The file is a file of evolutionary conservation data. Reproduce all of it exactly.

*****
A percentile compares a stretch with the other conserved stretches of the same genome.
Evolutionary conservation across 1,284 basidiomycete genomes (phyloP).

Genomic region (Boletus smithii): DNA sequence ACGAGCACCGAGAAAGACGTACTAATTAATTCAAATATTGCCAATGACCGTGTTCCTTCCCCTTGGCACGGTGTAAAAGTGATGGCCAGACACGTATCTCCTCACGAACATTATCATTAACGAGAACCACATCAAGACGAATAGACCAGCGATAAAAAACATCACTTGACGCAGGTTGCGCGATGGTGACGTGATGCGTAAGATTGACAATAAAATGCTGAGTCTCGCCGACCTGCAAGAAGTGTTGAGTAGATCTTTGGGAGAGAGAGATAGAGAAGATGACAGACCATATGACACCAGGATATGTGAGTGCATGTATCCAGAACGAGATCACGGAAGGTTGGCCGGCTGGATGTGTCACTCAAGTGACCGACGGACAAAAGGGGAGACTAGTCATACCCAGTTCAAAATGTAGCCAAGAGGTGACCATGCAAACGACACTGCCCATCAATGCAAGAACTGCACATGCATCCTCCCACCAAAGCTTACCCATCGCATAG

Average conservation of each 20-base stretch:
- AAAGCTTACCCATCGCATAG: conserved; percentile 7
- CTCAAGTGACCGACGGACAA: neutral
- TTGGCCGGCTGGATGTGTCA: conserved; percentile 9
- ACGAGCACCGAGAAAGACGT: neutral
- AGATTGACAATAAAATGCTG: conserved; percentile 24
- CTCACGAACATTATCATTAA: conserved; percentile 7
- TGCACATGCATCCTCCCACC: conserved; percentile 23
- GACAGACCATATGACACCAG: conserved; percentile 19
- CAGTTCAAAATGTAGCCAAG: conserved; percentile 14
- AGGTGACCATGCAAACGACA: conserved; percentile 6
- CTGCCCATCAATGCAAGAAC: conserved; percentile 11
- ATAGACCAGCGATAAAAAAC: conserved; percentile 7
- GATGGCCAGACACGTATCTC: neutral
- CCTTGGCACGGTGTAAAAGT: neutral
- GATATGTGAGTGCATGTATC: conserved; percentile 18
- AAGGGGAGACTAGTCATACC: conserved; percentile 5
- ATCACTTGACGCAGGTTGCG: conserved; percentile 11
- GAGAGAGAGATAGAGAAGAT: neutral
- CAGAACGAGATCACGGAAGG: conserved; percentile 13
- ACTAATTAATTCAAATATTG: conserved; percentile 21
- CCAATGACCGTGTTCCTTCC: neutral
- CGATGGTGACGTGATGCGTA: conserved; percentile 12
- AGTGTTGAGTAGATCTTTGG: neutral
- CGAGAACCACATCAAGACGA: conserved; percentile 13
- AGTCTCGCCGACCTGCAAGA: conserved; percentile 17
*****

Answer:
A percentile compares a stretch with the other conserved stretches of the same genome.
Evolutionary conservation across 1,284 basidiomycete genomes (phyloP).

Genomic region (Boletus smithii): DNA sequence ACGAGCACCGAGAAAGACGTACTAATTAATTCAAATATTGCCAATGACCGTGTTCCTTCCCCTTGGCACGGTGTAAAAGTGATGGCCAGACACGTATCTCCTCACGAACATTATCATTAACGAGAACCACATCAAGACGAATAGACCAGCGATAAAAAACATCACTTGACGCAGGTTGCGCGATGGTGACGTGATGCGTAAGATTGACAATAAAATGCTGAGTCTCGCCGACCTGCAAGAAGTGTTGAGTAGATCTTTGGGAGAGAGAGATAGAGAAGATGACAGACCATATGACACCAGGATATGTGAGTGCATGTATCCAGAACGAGATCACGGAAGGTTGGCCGGCTGGATGTGTCACTCAAGTGACCGACGGACAAAAGGGGAGACTAGTCATACCCAGTTCAAAATGTAGCCAAGAGGTGACCATGCAAACGACACTGCCCATCAATGCAAGAACTGCACATGCATCCTCCCACCAAAGCTTACCCATCGCATAG

Average conservation of each 20-base stretch:
- AAAGCTTACCCATCGCATAG: conserved; percentile 7
- CTCAAGTGACCGACGGACAA: neutral
- TTGGCCGGCTGGATGTGTCA: conserved; percentile 9
- ACGAGCACCGAGAAAGACGT: neutral
- AGATTGACAATAAAATGCTG: conserved; percentile 24
- CTCACGAACATTATCATTAA: conserved; percentile 7
- TGCACATGCATCCTCCCACC: conserved; percentile 23
- GACAGACCATATGACACCAG: conserved; percentile 19
- CAGTTCAAAATGTAGCCAAG: conserved; percentile 14
- AGGTGACCATGCAAACGACA: conserved; percentile 6
- CTGCCCATCAATGCAAGAAC: conserved; percentile 11
- ATAGACCAGCGATAAAAAAC: conserved; percentile 7
- GATGGCCAGACACGTATCTC: neutral
- CCTTGGCACGGTGTAAAAGT: neutral
- GATATGTGAGTGCATGTATC: conserved; percentile 18
- AAGGGGAGACTAGTCATACC: conserved; percentile 5
- ATCACTTGACGCAGGTTGCG: conserved; percentile 11
- GAGAGAGAGATAGAGAAGAT: neutral
- CAGAACGAGATCACGGAAGG: conserved; percentile 13
- ACTAATTAATTCAAATATTG: conserved; percentile 21
- CCAATGACCGTGTTCCTTCC: neutral
- CGATGGTGACGTGATGCGTA: conserved; percentile 12
- AGTGTTGAGTAGATCTTTGG: neutral
- CGAGAACCACATCAAGACGA: conserved; percentile 13
- AGTCTCGCCGACCTGCAAGA: conserved; percentile 17